Briefly

Correction

An article about the Fairmont City Council appearing in Tuesday’s edition included an incorrect date for a public hearing on a proposal to amend the City Code to eliminate language requiring the City Attorney to attend council meetings. The redrafted section of the code will be introduced at the council’s June 24 meeting, at which time the council will likely set a public hearing and vote on the issue for its July 8 meeting.

Father denies fatally shooting teen

HUDSON, Wis. (AP) — A Wisconsin father accused of killing his son from Minnesota has taken the witness stand and denied fatally shooting the teenager.

Kayle Fleischauer, 43, testified in St. Croix County Circuit Court late Monday in the April 2018 death of his 19-year-old son, Chase, who graduated from Tartan High School in Oakdale.

Fleischauer testified that he loved his son and would never shoot him. The defense claims the teen accidentally shot himself at his father’s New Richmond home. Defense experts testified Monday that no gunshot residue was found on the defendant’s hand, but was found on the victim’s hands.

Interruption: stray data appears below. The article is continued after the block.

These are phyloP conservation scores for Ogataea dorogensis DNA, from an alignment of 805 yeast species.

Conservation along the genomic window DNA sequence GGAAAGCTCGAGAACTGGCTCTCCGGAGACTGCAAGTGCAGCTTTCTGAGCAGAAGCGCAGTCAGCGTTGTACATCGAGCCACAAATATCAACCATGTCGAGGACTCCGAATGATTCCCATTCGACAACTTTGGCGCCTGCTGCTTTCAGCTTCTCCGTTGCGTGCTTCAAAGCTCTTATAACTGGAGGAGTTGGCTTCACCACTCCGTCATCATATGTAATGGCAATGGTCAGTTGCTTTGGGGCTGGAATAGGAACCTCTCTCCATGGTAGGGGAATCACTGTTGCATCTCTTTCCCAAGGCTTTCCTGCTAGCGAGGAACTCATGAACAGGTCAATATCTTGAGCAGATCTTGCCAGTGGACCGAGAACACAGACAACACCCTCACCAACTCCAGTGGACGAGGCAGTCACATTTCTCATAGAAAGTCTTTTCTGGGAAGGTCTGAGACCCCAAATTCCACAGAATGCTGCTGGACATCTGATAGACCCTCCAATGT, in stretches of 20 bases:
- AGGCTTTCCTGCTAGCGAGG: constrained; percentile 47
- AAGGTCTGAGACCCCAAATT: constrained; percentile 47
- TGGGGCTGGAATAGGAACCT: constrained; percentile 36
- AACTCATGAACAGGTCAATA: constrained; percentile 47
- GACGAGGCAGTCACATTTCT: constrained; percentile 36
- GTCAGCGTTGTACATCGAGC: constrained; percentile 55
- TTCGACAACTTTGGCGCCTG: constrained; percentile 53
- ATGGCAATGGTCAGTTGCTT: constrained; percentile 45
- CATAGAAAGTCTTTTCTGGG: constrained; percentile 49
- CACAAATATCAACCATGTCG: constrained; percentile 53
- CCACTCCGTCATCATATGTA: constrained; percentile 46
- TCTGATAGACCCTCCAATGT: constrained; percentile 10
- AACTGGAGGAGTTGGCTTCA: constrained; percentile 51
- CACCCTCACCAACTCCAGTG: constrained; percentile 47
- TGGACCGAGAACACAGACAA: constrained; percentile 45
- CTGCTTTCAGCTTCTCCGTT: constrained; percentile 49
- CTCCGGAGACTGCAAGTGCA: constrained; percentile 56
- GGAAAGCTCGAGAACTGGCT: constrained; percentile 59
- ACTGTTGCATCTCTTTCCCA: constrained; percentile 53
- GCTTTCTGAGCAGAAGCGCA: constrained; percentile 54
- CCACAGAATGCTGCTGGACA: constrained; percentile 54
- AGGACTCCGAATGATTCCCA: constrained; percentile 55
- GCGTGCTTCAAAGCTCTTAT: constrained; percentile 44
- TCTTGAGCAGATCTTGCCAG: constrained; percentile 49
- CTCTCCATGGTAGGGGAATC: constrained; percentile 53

Prosecutors also said the teen had injuries to his neck, arm and ear inflicted by his father. The defense contends the two were just wrestling.

$1.6B crude oil pipeline proposed

BISMARCK, N.D. (AP) — Two companies are proposing a $1.6 billion pipeline to move North Dakota crude oil, making it the biggest such project in the state since the Dakota Access pipeline that sparked violent clashes between protesters and law enforcement in 2016 and 2017.

Houston-based Phillips 66 and Casper, Wyoming-based Bridger Pipeline announced the joint venture called Liberty Pipeline on Monday. It’s designed to move 350,000 barrels of oil daily from western North Dakota’s oil patch to the nation’s biggest storage terminal in Cushing, Oklahoma. From there, the companies said shippers can access multiple Gulf Coast destinations.

The route of the 24-inch (60-centimeter) pipeline has not been disclosed, though the companies said in a statement the project “will utilize existing pipeline and utility corridors and advanced construction techniques to limit environmental and community impact.”

The pipeline would start in Guernsey, Wyoming, and end in Cushing, Oklahoma, said Bridger Pipeline spokesman Bill Salvin. The North Dakota leg would run through the state’s “southwest corner,” he said.

That would put the route west of the Dakota Access pipeline and far from the most productive portion of North Dakota’s oil patch in the northwestern part of the state.

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